A. The lyric genre
Lyric works present reality from the observer’s point of view, as a personal and intimate vision of a human being. Lyric texts are generally written at first person – although this is not always the case – and they usually come in verses. Some lyric texts date back to ancient times. However, modern lyric also comes in prose, like in Platero and I, by Juan Ramón Jiménez, or in Ocnus, by Luis Cernuda.
B. The epic or narrative genre
An epic text present a fictitious realm or world as if it was an objective reality, exterior to the author, although in fact it is the creation of the writer’s mind just as much as a lyric work is.
In epic or narrative works, the author describes people, situations and places, recounts actions and events that occur in different places at different times, puts words in the mouth of his characters and sometimes even describes the inner world inside his characters’ or even his own mind: thoughts, feelings, moods, intentions…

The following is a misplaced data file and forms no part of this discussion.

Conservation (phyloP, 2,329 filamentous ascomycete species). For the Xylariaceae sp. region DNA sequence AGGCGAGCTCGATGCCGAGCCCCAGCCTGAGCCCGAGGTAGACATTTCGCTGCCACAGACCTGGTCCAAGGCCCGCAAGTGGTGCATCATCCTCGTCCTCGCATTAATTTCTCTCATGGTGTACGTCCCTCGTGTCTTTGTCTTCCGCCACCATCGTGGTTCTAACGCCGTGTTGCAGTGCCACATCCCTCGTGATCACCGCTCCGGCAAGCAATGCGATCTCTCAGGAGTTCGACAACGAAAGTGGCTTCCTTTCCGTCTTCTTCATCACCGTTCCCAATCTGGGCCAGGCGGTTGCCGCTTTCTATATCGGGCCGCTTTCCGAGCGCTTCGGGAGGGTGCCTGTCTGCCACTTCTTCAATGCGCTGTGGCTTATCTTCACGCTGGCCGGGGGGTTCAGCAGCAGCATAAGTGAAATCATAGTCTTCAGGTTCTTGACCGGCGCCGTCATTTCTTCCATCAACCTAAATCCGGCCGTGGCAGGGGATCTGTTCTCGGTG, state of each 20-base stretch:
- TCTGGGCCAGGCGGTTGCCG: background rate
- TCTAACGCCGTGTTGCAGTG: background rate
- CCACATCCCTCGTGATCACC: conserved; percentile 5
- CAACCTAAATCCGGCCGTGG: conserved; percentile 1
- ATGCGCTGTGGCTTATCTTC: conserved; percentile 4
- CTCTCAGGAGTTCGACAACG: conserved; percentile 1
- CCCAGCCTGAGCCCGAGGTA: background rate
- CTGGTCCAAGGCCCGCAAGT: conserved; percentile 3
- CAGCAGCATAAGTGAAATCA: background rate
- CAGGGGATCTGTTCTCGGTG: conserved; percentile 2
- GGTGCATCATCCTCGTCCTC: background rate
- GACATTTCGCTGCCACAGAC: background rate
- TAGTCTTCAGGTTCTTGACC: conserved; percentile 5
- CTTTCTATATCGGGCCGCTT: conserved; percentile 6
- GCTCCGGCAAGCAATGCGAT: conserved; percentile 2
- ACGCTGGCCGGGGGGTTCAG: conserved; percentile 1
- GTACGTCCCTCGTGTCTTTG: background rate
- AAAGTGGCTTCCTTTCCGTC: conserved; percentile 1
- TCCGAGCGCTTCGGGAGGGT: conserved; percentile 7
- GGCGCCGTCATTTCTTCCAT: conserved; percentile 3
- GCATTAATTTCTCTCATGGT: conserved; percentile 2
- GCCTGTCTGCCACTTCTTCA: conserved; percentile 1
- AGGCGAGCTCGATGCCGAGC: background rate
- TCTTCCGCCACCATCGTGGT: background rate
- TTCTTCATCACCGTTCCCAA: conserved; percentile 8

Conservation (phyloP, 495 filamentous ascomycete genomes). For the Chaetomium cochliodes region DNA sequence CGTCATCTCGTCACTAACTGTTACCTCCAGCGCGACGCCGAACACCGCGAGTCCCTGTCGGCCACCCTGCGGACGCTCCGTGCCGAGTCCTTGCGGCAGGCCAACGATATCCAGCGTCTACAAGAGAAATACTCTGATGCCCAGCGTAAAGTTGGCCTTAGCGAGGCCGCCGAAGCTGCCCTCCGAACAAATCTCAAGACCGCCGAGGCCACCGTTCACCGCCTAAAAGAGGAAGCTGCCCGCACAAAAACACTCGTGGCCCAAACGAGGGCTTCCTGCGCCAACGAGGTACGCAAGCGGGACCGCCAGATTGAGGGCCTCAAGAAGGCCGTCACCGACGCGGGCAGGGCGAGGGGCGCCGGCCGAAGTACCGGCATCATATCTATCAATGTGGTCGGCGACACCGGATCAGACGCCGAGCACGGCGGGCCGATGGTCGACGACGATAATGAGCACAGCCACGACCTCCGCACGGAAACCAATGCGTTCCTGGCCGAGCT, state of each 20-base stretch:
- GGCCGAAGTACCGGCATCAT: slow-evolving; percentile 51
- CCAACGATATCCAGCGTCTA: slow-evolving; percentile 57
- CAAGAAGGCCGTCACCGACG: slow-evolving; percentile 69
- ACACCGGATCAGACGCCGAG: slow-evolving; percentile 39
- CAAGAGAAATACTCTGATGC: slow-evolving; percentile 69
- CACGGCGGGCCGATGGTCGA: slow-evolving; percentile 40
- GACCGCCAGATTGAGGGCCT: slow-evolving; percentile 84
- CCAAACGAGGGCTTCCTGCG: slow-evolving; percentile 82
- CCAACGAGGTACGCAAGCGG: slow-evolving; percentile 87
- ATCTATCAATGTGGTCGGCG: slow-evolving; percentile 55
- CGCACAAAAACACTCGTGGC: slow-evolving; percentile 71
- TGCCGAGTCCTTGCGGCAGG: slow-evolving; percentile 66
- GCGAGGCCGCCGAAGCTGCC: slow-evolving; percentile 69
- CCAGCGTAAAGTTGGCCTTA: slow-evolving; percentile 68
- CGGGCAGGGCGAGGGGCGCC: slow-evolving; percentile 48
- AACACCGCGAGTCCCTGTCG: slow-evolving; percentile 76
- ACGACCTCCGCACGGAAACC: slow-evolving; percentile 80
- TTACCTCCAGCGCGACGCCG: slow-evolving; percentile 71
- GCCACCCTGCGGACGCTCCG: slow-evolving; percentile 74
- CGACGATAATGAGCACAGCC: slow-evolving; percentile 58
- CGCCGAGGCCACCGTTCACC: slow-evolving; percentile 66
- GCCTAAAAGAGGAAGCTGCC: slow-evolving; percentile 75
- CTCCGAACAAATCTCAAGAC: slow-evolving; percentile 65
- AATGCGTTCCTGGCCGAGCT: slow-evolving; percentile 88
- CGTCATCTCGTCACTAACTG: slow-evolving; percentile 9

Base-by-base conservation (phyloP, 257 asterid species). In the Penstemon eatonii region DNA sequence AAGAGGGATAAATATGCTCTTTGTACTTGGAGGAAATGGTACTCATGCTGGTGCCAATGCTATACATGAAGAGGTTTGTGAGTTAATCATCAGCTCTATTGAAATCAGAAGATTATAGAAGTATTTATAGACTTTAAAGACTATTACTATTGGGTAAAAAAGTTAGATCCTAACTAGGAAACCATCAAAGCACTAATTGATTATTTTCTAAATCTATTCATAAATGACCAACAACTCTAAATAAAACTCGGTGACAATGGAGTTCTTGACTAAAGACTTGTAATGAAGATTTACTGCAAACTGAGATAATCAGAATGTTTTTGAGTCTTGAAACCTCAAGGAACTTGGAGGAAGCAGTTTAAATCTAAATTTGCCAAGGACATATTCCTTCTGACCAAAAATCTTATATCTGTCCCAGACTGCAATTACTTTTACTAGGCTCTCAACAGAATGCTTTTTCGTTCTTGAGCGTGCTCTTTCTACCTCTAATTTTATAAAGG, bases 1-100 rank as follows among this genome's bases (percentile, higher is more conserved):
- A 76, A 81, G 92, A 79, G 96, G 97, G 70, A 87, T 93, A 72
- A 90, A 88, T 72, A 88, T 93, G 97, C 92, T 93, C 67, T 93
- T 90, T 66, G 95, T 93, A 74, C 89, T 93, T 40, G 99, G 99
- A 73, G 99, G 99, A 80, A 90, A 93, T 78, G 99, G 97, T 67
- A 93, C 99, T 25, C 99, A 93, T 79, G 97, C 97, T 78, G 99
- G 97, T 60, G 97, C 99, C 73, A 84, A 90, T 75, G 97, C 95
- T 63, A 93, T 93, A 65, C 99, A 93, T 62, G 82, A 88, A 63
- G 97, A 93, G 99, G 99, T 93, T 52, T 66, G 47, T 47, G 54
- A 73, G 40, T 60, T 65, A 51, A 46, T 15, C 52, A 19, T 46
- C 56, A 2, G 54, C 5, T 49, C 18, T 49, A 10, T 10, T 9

An important aspect of the narrative technique is the point of view that the author chooses for the narrator.
- The omniscient narrator (the one that knows everything) tells the story using the third person, as if he could see and know everything about the characters, even their deepest and most hidden thoughts.
- The first-person narrator is characteristic for autobiographical works, but this does not mean that the text will be about the author himself. The “I” of the author is different from the “I” of the narrator.
- Epistolary texts, in which the narrators are characters themselves, and the text consists of a series of letters shared between two or more characters.
In order to differentiate between the two names given to this literary genre, we will consider epic as the term that can apply to the literature of Antiquity, The Middle Age and Renaissance, while narrative refers to works in prose, in general.